Sony Cancels Bargain Beyond Two Souls Preorders

A few weeks back, Sony's own online store was offering insanely cheap preorders for upcoming PS3 exclusive Beyond Two Souls. It seemed like a deal too good to be true! It was.

Sony has today begun cancelling those preorders, offering $5 coupons as a means of apologising for the mix-up, which is a little disappointing; most retailers will honour mistakes like this, especially when it's not a catastrophic price cut.

Still... $5 is better than nothing... I guess?


    I still wish I'd known about this. It's my most awaited game!

    This is against the law. They need to honor the original listed price for those who made a pre-order already. Contact consumer affairs.

      Different country, different laws.

        Actually no, when trading with Australian customers, they have to honor Australian trade laws

      I agree. I would be asking them to honour their deal they offered me.

        They don't have to honour it if it was a genuine mistake. You'll find that the $5 e-coupon is more a gesture of goodwill to soften the blow. This happened with one of the electronics retailers not too long ago when they accidentally advertised $1500 TVs for $100 or something. They just have to show that it was a mistake and they weren't engaged in bait-and-switch advertising.

          Hmm its a fair point.

          My question is how does one prove that it wasn't a bait and switch ?

          Being a potentially well selling title is irrelevant.

          The only way I can guess is if it was a massive loss on the product dramatically under cost price.

          Actually, they do. If you can demonstrate they offered pre-orders of the product for the initial price, they are obliged to honor any orders made at that price unless it specifically states in the original purchase "price may be subject to change". The difference between this and a TV is that you don't pre-order a TV. This isn't an advertising screw-up. Technically, Sony have already made the sale and are now reneging on it.

            You might find that unless full payment was made it would be akin to a situation where you put down a holding deposit and the contract is not formed until full payment is made. If it wasn't an advertising screw-up, and full payment had been received, you'd have a fair chance of arguing that Sony was obliged to provide the product at the agreed price.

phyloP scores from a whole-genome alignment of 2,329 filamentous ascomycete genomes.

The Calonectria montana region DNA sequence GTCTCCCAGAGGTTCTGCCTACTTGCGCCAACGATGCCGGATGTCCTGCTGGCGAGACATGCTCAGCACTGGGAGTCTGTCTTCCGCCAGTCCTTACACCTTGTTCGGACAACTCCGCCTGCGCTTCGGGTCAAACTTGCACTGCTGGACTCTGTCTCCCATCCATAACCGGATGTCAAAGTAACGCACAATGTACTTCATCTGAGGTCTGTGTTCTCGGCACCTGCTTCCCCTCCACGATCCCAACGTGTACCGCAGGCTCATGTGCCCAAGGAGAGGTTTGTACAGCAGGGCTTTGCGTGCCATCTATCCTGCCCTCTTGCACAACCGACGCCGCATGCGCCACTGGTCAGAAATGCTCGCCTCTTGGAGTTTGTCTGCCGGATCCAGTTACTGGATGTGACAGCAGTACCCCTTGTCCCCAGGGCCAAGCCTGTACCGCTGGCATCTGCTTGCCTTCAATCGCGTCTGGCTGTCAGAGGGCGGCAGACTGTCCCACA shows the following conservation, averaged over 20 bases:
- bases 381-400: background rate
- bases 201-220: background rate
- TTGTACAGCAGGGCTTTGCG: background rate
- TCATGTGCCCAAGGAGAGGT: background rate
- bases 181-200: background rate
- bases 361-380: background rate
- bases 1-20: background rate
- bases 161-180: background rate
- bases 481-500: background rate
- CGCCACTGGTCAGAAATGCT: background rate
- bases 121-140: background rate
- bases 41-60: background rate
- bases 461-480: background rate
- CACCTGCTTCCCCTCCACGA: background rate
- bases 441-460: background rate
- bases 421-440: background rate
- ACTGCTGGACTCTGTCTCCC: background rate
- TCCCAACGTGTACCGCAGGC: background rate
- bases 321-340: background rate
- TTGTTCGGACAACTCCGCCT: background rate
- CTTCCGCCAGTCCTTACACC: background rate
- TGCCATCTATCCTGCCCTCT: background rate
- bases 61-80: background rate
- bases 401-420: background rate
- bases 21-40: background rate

By accepting money on the offer, an implied contract is created and the person placing the order is considered an unsecured creditor until such time as the contract is completed. Hence why so many people got screwed when Game went bust. If there was no implied contract in place by the act of a pre-order, then the Administration company would have been legally obliged to return the money to the pre-order customers before considering the company's assets. The presence of such a contract however meant that by declaring bankruptcy, the financial obligations of the contract would be voided on the part of the company should sufficient capital not be available to cover both the secured and unsecured creditors in full. So by this standard, we must accept a contract exists as of the time of the order being placed and that by accepting the order for the game, Sony entered into an implied contract to supply the game at the price given at the time of the order unless they specifically stated that price may change prior to release (as EB and a load of other companies do with their pre-orders). By cancelling the orders, they are putting themselves in a position where they have acted in bad faith, accepting payment for a good and then failing to supply it at the price agreed upon at the time of the creation of the contract without clausal stipulation of variance of price. That is where the ACCC steps in.